- More profound and deeply-profiled list building tactics
- Tactical planning and redistribution of resource allocation (budget and identified personnel) across sales and marketing teams—and in some cases customer success teams that tie to revenue growth as well
- Methodology modifications to enable cross-functional teaming—including sales and marketing ops professionals, platforms, dashboards, even meeting cadences
- Tweaks or additions to your sales and marketing tool-stacks, integrations, processes, people, and platforms
- A redefined prioritization of what’s measured, and what’s not
- And more … integrating a full-on practice or adjunct account-based marketing tactics into your organization’s growth methodologies will require focused communication, planning, and change in many areas
To put a sharper point on it, if your organization is capable of selling repeatably within acceptable growth targets and margins—relying heavily or solely on a direct sales team alone, e.g., working only in parallel or even independently of marketing—account-based marketing tactics may not be for you.
Conversely, suppose your organization can sell products or services via broad-based marketing platforms and practices alone, without the need for a sales team. In that case, account-based marketing tactics are likely not for you.
73% of B2B marketers surveyed said average deal size was greater with ABM, and 91% said that ABM accounts had higher ROI than the control group. (Source: SiriusDecisions State of the Account-Based Revenue Engine 201)
Get more return on, well, almost everything
With all that, “counting the cost,” why pursue account-based marketing tactics? For starters, the move to ABM offers clearer and more attributable revenue, focused on higher-value targets and audiences.
ABM helps clarify useful buyer journeys
Account-based marketing tactics require knuckling down on the construct and criteria of those journeys. This is an exercise of particular benefit if you’re a new challenger brand looking to establish yourself, a disruptor brand introducing a new way of doing something, or a market leader set on keeping it that way.
There’s far less “poke and hope” with account-based marketing tactics
A smaller and much more defined account lens translates to hyper-targeted metrics and insights. And that creates more clarity around what to chase, and measure, in the first place.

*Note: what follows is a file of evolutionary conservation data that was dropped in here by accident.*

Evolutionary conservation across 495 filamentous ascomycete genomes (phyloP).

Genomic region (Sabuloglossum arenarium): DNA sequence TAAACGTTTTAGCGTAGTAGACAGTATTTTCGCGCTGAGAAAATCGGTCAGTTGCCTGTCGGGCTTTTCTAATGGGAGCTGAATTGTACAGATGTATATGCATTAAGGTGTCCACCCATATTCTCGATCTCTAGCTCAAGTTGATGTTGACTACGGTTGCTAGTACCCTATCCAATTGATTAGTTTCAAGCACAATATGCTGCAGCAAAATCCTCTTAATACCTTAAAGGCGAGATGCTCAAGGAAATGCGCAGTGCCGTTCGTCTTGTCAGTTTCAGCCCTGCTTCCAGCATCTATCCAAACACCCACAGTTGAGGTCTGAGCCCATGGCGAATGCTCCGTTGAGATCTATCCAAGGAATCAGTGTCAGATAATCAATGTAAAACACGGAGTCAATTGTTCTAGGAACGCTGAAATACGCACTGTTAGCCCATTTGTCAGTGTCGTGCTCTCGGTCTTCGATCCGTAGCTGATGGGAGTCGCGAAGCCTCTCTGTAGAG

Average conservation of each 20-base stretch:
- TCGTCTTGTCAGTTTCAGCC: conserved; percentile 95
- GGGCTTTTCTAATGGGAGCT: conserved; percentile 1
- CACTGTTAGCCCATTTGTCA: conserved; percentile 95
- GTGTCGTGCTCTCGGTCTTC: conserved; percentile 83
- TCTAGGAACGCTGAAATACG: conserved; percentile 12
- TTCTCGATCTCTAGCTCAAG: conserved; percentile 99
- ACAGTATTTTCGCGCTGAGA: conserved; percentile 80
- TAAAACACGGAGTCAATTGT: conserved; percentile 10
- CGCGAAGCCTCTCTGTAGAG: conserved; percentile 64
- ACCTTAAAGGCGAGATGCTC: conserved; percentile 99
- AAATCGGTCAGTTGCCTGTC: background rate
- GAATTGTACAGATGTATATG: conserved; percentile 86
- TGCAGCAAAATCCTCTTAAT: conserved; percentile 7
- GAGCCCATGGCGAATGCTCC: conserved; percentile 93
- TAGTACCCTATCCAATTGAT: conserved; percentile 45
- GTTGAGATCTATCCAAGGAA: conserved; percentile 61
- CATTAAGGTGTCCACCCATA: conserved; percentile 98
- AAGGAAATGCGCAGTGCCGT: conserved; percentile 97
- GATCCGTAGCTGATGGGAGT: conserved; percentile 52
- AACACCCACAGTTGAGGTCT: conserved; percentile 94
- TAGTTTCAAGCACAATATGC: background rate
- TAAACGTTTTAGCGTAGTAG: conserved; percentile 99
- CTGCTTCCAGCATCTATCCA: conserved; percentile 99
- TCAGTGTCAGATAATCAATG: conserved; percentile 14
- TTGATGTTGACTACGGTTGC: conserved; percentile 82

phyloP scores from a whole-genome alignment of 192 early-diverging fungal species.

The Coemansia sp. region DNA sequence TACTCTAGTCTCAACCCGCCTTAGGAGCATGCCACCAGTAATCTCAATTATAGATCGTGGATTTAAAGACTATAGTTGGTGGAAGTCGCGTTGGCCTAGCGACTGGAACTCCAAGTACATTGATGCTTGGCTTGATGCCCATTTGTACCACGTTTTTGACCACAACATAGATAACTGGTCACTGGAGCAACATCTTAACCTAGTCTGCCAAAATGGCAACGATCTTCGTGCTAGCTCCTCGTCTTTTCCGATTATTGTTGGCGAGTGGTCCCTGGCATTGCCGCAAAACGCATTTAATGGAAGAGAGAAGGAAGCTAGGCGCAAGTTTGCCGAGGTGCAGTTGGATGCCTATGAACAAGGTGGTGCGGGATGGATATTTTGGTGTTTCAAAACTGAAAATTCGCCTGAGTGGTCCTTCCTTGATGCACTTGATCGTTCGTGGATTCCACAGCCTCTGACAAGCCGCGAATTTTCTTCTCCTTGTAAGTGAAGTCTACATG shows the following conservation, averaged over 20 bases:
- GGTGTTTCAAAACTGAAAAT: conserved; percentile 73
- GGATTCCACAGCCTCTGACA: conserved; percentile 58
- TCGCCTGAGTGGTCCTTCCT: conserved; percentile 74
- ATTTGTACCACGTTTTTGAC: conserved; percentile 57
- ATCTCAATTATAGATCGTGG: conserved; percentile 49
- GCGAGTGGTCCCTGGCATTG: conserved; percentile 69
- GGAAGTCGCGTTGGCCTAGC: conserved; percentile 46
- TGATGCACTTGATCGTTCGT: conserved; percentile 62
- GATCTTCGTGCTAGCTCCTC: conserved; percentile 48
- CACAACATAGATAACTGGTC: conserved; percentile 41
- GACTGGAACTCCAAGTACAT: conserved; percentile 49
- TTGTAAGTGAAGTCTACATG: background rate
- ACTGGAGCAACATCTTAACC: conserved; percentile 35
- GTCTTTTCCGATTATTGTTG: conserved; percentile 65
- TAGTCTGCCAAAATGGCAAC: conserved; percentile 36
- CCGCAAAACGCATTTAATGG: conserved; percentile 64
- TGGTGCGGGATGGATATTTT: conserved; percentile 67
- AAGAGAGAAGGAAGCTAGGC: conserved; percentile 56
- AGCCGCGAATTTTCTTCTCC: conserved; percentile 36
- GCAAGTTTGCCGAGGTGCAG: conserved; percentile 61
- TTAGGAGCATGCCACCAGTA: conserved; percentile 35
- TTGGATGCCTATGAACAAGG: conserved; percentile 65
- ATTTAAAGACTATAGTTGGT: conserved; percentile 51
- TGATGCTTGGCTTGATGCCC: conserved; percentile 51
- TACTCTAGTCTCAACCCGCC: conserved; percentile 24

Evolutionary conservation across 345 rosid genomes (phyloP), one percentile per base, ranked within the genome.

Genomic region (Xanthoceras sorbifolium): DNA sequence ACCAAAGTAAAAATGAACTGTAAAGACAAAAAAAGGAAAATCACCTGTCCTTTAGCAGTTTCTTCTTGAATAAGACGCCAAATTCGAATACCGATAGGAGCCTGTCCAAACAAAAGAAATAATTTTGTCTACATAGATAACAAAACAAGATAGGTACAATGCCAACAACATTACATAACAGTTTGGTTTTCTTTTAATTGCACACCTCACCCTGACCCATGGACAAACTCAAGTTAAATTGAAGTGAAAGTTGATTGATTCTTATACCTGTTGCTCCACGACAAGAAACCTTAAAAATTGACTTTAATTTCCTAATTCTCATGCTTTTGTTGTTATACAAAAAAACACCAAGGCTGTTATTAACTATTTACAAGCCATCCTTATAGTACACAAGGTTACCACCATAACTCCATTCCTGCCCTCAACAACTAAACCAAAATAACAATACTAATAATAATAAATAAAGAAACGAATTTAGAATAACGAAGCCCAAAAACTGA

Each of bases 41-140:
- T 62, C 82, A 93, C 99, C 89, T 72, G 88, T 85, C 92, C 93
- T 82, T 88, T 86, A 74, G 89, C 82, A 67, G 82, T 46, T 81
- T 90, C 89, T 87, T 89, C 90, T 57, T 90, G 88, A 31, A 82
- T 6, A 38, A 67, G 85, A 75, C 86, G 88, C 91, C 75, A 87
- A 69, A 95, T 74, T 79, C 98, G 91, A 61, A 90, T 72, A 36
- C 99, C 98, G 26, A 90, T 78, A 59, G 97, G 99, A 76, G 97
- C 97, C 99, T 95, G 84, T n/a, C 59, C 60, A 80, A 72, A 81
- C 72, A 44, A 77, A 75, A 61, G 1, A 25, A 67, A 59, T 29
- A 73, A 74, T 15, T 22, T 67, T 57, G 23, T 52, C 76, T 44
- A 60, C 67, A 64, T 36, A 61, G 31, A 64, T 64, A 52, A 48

With ABM, a market of one or some focus means efficiency
It stands to reason that if you defined a prospect as one of your five best-fit accounts that your level of effort will render far more focused results and learnings. And that points to more efficient and targeted resource allocations.
Account-based marketing tactics create more engaged prospects
Account-based marketing is so personalized. Content creation is done specifically for the individual target, their team, and their company. Audience engagement with your brand and product or service is naturally enhanced as the prospect navigates their journey with you.
ABM helps sales and marketing staff share language and goals
In many organizations, remarkably, sales and marketing teams are not in alignment. Account-based marketing tactics necessarily align both teams around ideal client definitions, profiling and targeting, goal definitions, sequencing and cadences, approach and funneling activities, as well as a shared win at closing.
87% of B2B marketers reported that their account-based marketing tactics outperform their other marketing investments in terms of return on investment. (Source: ITSMA)
Walk before you run
If you decide to explore account-based marketing tactics, think, test, and learn. Start with an ABM Lite approach and a small skunkworks team internally, then scale after you see what works. And be sensitive to other forms of sales and marketing that are already in play and working, even to some extent, in your organization.
Adopting an overly-excited “Account-based marketing tactics are genius!” mentality then looking to upend and systemically wrench existing platforms, practices, protocols, processes, and perspectives out from under your sales and marketing teams (and therefore, likely your ops and customer success teams as well) is ill-advised.
Beginning with a dedicated team, ABM Lite, or even just account-based advertising—a sort of warm-up leading into account-based marketing tactics—can lead to critical insights as you consider delving deeper into tool stacks, tactics, resources allocation, and teams.
Go deep on your ideal client profile
At the very top of the account-based marketing tactics pyramid resides your very top prospects or your ideal customer profile, also known as your ICP. A senior-level marketing colleague once put it this way, “If an ABM prospect qualifies as an ideal client profile, we’ll send our CEO on a bike with a pizza to close that account if that’s what it takes.”
Account-based marketing is less about list building. It is more about deeply targeted list penetration and immersion. With account-based marketing tactics, look to go beyond traditional and homogenized demographics.